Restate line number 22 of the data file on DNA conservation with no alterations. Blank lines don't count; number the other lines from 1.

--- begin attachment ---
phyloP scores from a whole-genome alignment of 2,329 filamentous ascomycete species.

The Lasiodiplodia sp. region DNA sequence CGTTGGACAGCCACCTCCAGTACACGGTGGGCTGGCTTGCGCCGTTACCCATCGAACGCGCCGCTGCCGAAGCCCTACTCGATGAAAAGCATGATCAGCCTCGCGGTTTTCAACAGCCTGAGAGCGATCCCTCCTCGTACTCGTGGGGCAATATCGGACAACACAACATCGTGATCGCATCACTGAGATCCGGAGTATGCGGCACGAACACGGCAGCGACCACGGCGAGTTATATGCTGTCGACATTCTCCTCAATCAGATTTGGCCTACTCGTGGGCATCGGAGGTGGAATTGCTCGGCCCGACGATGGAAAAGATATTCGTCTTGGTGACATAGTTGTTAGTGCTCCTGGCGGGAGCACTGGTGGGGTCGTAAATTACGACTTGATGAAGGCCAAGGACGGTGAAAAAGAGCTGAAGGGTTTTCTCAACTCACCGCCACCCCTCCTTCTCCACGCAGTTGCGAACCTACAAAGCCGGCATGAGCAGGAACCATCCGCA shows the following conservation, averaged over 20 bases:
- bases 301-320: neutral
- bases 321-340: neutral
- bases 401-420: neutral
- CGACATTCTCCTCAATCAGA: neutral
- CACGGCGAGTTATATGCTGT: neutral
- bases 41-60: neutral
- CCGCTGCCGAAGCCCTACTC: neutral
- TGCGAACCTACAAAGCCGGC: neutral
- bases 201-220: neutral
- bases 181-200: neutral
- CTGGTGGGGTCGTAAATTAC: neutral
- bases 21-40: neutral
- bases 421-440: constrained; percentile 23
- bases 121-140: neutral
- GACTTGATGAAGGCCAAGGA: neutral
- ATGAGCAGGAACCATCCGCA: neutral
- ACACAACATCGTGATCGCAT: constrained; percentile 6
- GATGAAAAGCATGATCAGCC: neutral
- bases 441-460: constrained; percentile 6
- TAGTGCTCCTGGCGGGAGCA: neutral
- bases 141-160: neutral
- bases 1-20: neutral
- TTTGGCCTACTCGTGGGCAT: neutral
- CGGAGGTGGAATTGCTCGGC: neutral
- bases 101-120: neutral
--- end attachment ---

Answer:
- TAGTGCTCCTGGCGGGAGCA: neutral